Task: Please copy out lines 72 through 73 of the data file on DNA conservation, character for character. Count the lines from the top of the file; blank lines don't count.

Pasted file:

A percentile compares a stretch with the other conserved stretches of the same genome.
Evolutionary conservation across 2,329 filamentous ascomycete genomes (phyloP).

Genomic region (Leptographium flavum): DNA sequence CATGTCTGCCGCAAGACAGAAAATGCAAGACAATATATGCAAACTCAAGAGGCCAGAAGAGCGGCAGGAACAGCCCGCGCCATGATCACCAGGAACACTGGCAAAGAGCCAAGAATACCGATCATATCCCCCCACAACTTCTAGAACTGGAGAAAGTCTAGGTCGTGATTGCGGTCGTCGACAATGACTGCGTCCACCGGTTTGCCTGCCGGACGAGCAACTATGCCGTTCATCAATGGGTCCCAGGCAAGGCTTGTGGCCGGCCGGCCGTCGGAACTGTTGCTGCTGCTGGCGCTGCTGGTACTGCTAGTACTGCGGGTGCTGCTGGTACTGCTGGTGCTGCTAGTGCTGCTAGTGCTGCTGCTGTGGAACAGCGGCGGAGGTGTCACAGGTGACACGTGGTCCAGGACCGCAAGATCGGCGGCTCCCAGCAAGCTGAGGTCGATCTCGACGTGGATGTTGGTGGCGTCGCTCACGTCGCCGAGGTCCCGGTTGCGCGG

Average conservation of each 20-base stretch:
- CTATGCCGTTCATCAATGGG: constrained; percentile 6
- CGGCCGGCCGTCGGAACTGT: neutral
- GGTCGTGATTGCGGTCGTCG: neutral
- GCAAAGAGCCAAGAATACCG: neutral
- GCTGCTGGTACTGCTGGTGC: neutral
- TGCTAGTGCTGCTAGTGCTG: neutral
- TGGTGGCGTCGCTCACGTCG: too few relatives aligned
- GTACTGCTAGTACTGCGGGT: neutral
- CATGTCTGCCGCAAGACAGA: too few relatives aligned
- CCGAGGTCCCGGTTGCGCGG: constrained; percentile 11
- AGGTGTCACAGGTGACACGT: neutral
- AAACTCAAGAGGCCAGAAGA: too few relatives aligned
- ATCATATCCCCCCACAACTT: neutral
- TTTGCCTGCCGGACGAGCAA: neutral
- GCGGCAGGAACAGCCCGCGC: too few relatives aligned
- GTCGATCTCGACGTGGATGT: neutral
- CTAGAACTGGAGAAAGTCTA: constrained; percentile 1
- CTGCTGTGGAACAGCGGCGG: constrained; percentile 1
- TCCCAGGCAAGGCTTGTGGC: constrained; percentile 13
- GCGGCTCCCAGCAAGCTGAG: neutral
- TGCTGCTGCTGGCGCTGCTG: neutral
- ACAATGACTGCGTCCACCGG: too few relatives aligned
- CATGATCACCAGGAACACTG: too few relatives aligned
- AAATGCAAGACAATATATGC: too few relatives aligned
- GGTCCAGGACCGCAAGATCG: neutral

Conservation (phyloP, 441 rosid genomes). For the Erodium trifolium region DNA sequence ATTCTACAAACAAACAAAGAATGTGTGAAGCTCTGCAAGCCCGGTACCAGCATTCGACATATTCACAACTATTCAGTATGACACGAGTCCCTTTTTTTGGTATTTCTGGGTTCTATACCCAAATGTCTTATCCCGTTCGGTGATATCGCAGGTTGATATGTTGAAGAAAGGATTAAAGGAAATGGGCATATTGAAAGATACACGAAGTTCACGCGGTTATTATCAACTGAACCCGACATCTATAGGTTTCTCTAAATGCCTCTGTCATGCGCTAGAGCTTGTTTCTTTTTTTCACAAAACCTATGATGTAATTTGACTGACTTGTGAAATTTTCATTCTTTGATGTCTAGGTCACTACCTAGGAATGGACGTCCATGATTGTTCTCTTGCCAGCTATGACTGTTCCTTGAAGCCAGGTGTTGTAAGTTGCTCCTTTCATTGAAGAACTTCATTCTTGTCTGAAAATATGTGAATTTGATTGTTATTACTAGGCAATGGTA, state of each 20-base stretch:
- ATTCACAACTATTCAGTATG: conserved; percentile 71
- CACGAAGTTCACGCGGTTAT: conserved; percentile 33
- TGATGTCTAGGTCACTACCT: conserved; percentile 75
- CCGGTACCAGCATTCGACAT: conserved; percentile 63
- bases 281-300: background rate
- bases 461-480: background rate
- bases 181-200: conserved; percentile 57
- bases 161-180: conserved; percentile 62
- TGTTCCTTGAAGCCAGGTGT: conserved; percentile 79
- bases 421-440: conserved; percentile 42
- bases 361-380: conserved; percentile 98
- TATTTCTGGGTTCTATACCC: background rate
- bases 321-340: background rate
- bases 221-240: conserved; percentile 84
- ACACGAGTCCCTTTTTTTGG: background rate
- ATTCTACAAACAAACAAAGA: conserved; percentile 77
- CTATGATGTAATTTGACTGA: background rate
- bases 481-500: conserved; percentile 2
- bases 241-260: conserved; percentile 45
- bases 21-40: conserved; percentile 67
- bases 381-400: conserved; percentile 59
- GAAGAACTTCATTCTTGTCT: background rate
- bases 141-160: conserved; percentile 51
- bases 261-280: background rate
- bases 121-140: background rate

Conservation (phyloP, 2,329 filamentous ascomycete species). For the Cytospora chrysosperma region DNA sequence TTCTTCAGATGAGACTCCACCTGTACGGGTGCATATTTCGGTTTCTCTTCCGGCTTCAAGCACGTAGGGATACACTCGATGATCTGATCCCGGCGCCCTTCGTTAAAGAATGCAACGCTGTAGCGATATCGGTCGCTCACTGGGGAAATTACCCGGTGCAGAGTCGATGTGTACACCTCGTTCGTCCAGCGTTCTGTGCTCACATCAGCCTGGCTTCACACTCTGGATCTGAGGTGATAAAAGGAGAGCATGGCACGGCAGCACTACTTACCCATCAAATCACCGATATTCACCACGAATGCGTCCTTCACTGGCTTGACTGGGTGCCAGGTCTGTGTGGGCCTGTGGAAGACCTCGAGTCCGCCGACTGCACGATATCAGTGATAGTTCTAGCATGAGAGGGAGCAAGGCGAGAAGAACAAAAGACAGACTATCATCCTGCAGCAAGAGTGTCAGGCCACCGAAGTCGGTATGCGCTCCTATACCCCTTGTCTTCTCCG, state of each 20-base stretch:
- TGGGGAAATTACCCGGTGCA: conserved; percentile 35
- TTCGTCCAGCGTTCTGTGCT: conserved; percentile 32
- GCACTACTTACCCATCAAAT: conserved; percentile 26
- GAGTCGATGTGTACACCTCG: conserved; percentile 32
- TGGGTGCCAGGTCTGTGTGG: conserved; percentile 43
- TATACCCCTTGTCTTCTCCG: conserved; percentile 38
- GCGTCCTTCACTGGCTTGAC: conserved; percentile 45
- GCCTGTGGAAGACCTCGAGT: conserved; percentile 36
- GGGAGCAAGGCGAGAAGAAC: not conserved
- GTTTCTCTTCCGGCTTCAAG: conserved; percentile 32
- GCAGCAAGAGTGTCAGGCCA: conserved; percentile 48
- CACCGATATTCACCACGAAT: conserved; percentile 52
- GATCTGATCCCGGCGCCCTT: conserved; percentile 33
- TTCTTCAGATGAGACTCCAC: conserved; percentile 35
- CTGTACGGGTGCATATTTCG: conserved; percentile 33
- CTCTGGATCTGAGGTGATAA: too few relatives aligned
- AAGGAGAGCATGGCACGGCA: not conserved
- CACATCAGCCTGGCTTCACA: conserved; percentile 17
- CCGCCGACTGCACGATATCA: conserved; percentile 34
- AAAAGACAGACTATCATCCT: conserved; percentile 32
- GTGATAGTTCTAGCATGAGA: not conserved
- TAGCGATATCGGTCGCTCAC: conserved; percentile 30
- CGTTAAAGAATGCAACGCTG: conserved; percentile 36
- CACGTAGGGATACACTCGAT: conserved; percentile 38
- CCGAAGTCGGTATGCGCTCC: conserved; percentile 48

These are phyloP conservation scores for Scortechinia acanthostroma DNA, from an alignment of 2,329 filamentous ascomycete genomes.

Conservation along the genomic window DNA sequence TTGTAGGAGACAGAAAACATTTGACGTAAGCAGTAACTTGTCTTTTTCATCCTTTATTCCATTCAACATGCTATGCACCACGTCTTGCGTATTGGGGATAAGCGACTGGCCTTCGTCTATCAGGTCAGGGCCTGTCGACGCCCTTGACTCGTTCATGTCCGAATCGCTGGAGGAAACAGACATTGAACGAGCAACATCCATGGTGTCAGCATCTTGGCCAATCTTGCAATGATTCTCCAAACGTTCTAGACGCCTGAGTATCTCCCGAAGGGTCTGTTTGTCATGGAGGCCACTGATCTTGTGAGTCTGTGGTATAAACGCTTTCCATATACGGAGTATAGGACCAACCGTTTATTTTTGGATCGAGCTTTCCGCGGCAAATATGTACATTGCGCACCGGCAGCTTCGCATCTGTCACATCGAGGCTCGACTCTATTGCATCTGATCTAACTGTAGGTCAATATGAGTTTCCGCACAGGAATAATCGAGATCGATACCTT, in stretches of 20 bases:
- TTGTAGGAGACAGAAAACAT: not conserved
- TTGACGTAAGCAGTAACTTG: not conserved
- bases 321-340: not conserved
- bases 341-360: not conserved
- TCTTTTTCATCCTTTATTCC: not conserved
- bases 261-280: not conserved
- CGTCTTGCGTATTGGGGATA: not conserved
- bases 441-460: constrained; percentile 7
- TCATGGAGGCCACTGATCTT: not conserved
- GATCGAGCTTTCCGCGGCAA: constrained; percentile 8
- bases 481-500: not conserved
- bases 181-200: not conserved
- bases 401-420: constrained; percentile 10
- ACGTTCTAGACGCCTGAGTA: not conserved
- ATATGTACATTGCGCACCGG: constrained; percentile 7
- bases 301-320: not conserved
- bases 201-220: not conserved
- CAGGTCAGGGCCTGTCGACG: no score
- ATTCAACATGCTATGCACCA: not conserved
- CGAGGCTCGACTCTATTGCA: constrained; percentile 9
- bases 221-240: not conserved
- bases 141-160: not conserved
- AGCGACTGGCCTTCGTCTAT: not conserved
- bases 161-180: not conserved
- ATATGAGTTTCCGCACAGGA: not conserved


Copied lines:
- CTCTGGATCTGAGGTGATAA: too few relatives aligned
- AAGGAGAGCATGGCACGGCA: not conserved